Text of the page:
The chart shows that the newer estimates with more data points have been for lower EURs. Since 2014 there was a gradual improvement in the EURs resulting from improved well designs, more frack stages, and proppant usage. As of 2019, these productivity improvements have generally declined.

Typically more data reduce uncertainties, and for the EUR estimates, the rule was “follow the data wherever it leads.”

Figure SD 11: The chart shows the EURs for the average well for some Bakken vintages split on produced (extracted) [light green] and estimated remaining PDP reserves [dark green] for the average well by vintage. All estimates as of the end of 2020.
Figure SD 12: The chart shows the number of horizontal wells added by month in the Bakken (MB+TF), blue columns, and right-hand scale. The black dots and left-hand scale show the cumulative well additions. The chart covers the period Jan-08 and as of Dec-20.

Copyright © Rune Likvern 2021. All Rights Reserved.

Written for: Fractional Flow

Abbreviations and Acronyms

Bo/d or bo/d, Barrels of oil per day

CAPEX, CAPital EXpenditures (costs, outlays)

CFO, Net Cash Flow from Operations

EUR, Estimated Ultimate Recovery, this is an estimate for potential recoverable oil and gas used to assess the profit/loss potential for a well or a field.

FCF, Free Cash Flow, customarily defined as operating cash flow minus CAPEX inclusive of dividend payouts.

GBo, Giga (billion) Barrels of oil

GOR, Gas Oil Ratio, customarily expressed as Scf/Bo or MScf/Bo.

IP, Initial Production (from a well)

kBo, kilo (1 000) Barrels of oil

LTO, Light Tight Oil

MBo, Mega (million) Barrels of oil

NDS, North Dakota Sweet is an oil quality, and its price at the wellhead has been used for the Bakken if not otherwise specified.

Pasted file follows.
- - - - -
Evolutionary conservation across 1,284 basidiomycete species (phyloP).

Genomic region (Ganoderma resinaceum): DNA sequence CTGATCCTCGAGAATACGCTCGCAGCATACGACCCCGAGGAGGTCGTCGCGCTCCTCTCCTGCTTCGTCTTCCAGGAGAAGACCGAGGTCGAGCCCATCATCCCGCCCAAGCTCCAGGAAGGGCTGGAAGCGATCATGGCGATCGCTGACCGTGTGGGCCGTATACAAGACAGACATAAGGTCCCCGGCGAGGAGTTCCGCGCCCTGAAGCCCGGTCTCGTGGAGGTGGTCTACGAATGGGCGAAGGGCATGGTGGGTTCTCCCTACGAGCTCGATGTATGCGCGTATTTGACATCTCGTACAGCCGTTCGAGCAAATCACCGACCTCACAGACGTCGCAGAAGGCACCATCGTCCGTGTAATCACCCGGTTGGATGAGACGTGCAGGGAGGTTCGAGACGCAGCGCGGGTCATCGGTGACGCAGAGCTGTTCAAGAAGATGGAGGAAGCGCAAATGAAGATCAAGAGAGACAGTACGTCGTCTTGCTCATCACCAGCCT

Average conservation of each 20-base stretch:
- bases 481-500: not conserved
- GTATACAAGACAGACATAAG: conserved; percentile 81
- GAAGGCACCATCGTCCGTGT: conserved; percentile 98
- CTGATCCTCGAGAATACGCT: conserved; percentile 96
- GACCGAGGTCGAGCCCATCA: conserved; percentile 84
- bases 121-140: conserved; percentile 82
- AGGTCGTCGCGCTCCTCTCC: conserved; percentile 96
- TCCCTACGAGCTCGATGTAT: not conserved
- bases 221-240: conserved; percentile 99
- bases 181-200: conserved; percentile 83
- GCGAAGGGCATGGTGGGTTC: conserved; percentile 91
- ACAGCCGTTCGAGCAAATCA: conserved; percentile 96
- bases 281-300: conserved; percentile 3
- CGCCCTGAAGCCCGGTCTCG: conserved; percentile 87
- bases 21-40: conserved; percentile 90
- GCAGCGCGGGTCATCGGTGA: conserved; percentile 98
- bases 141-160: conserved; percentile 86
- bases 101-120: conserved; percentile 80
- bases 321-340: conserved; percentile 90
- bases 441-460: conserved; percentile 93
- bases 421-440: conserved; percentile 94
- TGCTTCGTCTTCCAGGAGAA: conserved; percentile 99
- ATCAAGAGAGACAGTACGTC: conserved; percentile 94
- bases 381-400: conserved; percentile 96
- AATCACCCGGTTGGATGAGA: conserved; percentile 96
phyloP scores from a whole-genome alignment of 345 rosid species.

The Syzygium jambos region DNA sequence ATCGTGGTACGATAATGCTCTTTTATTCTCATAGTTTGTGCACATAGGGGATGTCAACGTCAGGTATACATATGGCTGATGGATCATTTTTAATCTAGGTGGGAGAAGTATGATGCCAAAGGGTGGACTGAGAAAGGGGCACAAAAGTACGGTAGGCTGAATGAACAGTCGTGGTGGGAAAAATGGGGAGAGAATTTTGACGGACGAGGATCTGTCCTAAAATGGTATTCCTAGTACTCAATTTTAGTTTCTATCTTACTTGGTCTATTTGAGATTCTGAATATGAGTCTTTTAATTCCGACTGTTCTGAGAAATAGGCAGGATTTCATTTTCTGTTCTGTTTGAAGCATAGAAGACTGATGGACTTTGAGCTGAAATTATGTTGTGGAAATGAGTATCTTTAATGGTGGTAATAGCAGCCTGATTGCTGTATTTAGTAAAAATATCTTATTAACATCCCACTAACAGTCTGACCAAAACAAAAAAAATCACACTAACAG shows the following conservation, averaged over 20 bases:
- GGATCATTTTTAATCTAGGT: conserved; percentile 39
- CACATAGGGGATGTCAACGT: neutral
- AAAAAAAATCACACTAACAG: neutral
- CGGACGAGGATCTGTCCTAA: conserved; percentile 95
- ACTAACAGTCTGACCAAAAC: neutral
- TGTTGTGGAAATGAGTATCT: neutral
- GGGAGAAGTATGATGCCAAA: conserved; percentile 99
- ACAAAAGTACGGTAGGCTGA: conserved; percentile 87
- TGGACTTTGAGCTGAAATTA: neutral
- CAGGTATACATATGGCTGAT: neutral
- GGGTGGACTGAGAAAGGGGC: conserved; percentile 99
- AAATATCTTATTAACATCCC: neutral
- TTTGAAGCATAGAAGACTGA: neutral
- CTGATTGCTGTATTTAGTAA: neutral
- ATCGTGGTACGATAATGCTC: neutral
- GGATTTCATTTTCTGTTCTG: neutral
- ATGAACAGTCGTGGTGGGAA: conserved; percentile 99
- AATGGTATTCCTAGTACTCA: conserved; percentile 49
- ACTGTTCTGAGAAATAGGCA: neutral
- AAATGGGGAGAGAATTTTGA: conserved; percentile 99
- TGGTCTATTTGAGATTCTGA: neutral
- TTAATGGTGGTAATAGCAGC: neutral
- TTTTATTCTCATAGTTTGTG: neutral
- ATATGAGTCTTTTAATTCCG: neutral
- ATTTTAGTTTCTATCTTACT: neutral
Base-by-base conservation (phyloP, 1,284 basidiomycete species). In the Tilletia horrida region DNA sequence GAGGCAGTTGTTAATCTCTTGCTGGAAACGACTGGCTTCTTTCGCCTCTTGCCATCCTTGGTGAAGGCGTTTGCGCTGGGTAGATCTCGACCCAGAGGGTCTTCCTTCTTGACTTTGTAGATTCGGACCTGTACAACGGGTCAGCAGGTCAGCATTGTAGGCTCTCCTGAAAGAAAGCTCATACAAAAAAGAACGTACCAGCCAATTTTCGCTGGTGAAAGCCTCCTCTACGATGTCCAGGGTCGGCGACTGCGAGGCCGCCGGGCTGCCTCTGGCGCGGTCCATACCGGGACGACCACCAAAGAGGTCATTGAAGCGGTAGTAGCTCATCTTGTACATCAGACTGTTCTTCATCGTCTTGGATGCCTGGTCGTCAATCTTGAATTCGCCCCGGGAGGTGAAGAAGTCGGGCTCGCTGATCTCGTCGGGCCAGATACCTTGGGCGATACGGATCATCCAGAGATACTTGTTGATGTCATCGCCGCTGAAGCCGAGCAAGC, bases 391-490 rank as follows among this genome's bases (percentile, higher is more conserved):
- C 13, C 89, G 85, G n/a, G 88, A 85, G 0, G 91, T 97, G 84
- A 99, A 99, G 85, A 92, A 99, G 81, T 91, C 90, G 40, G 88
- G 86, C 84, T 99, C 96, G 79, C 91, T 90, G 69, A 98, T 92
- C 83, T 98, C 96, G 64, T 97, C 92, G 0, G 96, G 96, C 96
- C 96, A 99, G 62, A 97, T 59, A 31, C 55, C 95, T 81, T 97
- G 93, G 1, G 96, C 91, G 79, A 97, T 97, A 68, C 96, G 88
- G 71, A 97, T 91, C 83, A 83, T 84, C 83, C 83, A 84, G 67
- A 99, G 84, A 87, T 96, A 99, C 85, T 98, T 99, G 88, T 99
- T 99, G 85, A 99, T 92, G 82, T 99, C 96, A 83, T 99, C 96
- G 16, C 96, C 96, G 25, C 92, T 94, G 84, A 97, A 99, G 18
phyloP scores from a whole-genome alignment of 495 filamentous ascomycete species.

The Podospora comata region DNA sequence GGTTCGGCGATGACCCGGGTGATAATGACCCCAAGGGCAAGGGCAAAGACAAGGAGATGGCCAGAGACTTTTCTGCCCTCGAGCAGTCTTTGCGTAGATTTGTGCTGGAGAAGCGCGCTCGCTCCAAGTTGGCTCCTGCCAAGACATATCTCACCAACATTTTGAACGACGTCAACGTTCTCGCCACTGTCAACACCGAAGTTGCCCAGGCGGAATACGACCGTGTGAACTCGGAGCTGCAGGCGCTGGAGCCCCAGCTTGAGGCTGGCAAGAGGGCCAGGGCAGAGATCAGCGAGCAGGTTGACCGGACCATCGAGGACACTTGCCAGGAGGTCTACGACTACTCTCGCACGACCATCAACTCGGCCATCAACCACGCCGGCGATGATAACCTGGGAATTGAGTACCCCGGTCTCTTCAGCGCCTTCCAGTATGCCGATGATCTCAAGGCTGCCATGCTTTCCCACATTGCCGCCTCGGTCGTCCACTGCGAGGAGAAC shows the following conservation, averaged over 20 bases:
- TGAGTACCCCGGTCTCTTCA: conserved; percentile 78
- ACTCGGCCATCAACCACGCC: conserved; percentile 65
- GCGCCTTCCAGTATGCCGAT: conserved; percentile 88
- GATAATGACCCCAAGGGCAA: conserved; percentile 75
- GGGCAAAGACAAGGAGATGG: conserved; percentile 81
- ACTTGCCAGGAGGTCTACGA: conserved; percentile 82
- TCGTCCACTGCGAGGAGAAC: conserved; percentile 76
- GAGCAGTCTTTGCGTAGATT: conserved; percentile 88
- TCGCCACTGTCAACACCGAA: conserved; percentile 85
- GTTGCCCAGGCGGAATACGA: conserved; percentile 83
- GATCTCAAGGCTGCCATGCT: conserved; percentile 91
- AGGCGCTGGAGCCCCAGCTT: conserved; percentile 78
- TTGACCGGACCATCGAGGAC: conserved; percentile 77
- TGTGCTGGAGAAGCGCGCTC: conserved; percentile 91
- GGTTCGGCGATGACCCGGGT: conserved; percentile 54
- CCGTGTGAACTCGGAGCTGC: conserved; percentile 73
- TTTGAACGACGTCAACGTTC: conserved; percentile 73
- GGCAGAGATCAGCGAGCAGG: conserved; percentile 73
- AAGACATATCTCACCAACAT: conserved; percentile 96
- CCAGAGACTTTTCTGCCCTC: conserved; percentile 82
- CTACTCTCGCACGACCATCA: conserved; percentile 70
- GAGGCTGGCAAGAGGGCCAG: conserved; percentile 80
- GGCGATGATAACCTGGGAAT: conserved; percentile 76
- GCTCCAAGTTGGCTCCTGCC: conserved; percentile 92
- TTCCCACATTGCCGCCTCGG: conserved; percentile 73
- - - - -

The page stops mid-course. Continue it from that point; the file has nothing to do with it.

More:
NGL, Natural Gas Liquids (primarily ethane, propane, and butanes)

NPV, Net Present Value (or Discounted Cash Flow, DCF), is the discounted annual net cash flow of some specified period. The discount rate or return is what alternative investments would yield.

PDP reserves, Proved Developed Producing reserves. PDP volumes are estimated recovered through existing wells with existing equipment and operating methods. All numbers of PDP reserves in this article are gross, if not otherwise specified.

R/P ratio (index) describes a theoretical number of years the estimated remaining reserves at some specified point in time [ T =  0] will last if extracted at an annualized rate at that specified point in time. This article uses a rolling 12-month total for annual extraction for R/P estimates.

RRR, Reserves Replacement Ratio (normally expressed in %), says something about companies’ abilities to replace extracted reserves over a calendar year. Generally, this estimate is over a calendar year, with the cut-off at the end of that calendar year. An RRR above 100% results in growth in reserves and below 100% a decline in reserves.

SEC, U.S. Securities and Exchange Commission

WTI, West Texas Intermediate